For millennia salmon has been our lifeblood, touching every community with it’s nutrition. This has been a hard summer. The fish have been scarce all over Alaska with the exception of Bristol Bay. We hope that our salmon are not disappearing and that this summer was just an off year. Our salmon have to contend with many obstacles to make it home to our streams: warming waters, hazardous wastes, plastics, pollution, and becoming by-catch of fishermen fishing for other species. Once they get here, we make sure the escapement for spawning is sufficient for future years. Our subsistence foods feed our physical nutritional needs, but also fill our cultural needs; one is just as important as the other. (Turn the sound down…that is just our constant wind drowning out the sound of splashing salmon.)
Ukuqanaadan: The Visions of Gert Svarny
If, by chance, you are in Anchorage anytime between now and January 20, 2019, take some time to visit the Anchorage Museum at the Rasmuson Center to view this exquisite exhibition.
If you are there on October 11th, we will all be there, too. Stop by to meet the one and only Gert Svarny and her family of artists. Special reception, open to the public, begins at 6:30 pm and ends at 8:00 pm. Hope to see some of you there. You won’t regret it!
Labor of Love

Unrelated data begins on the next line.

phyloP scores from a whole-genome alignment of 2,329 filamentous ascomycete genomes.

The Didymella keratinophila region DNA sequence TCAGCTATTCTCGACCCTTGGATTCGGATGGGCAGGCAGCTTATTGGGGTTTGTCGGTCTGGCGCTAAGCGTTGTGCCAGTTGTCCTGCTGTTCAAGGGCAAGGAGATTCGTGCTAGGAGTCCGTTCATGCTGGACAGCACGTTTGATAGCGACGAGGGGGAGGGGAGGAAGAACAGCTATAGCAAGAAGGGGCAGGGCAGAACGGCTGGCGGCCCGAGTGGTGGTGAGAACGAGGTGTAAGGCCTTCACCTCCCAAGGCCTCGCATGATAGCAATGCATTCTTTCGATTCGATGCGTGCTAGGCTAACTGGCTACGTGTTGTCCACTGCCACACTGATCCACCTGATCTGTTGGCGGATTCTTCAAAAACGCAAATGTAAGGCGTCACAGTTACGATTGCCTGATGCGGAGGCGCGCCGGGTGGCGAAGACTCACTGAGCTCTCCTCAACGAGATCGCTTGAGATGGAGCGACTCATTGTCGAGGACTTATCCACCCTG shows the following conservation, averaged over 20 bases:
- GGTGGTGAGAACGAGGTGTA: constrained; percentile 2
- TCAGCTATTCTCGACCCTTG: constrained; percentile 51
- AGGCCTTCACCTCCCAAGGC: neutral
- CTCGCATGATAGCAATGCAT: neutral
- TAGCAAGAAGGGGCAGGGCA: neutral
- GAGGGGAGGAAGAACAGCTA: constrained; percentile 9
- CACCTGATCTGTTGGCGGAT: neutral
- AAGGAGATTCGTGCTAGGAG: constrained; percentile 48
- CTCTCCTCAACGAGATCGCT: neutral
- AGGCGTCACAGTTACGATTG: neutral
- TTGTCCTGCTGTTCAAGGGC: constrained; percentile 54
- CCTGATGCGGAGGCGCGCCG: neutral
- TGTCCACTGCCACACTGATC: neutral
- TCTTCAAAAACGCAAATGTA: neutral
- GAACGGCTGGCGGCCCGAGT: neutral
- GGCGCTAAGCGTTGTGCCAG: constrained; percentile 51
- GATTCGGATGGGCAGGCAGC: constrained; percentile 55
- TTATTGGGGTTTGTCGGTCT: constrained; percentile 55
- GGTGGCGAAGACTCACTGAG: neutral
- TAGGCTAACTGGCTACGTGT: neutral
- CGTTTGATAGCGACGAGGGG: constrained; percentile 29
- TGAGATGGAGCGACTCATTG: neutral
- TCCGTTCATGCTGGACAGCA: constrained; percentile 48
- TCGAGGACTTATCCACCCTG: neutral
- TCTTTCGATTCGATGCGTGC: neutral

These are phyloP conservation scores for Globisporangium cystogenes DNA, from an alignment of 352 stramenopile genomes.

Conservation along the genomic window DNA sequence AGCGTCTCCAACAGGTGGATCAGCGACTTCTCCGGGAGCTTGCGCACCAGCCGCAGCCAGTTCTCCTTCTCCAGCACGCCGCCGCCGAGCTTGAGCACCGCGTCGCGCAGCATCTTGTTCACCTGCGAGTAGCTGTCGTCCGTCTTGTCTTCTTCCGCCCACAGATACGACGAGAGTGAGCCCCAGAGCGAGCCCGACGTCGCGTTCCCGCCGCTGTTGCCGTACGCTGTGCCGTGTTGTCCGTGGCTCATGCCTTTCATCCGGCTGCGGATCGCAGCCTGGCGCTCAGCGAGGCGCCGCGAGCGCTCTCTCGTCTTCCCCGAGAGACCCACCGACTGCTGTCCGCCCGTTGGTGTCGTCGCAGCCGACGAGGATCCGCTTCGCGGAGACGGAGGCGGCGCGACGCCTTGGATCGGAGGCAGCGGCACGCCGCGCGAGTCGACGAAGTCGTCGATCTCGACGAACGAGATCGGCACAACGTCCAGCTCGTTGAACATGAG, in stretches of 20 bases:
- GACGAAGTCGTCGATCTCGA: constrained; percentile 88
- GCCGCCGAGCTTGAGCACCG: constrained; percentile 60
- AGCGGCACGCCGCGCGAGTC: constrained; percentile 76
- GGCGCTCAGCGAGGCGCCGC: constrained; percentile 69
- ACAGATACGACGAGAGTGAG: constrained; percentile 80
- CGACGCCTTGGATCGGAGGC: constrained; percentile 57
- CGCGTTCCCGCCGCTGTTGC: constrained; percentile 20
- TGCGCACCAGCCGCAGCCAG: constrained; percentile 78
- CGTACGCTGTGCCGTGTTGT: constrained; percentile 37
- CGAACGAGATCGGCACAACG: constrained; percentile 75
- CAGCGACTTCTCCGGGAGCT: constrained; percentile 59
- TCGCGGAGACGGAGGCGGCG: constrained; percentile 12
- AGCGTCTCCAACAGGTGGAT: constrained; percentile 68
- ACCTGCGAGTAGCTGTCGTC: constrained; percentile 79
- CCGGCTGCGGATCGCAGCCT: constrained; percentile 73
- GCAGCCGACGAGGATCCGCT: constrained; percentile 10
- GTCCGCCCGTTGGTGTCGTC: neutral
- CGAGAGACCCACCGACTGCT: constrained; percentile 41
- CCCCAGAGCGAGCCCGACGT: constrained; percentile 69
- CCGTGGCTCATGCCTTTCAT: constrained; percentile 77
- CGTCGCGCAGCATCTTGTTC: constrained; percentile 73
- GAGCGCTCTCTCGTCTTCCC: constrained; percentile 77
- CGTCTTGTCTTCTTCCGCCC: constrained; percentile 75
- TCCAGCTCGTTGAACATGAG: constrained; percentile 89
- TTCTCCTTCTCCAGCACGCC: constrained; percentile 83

While I have been working on taking photographs of all the artwork that will be going into a show this coming fall, I have been surprised by the sheer volume of work that my mother and her family of artist’s have at their fingertips. This piece, an Unangan drum, made by my mother for my daughter, shows Gert’s brilliant workmanship; each component of this musical instrument is a work of art in and of itself. The drum consists of a piece of bent wood to form the drum head. The drum handle, ingeniously attached, was crafted from wood and ivory. The drum, itself, is a piece of worked goat hide, placed on the drumhead in such a way that the skin can be adjusted to accomodate humidity, thus keeping the tone that you want. The drum stick was made from a searched out piece of driftwood, covered by a piece of soft leather. The paint for the drum is red ochre, made by grinding the stone and mixing it with a medium. Brachiopods, collected from our beaches, decorate the handle and add their own sound. The design on the skin is a traditional Unangan design. The smudges on the skin were made by my daughter as this is a drum that is used for singing in Unangam tunuu and dancing our history.
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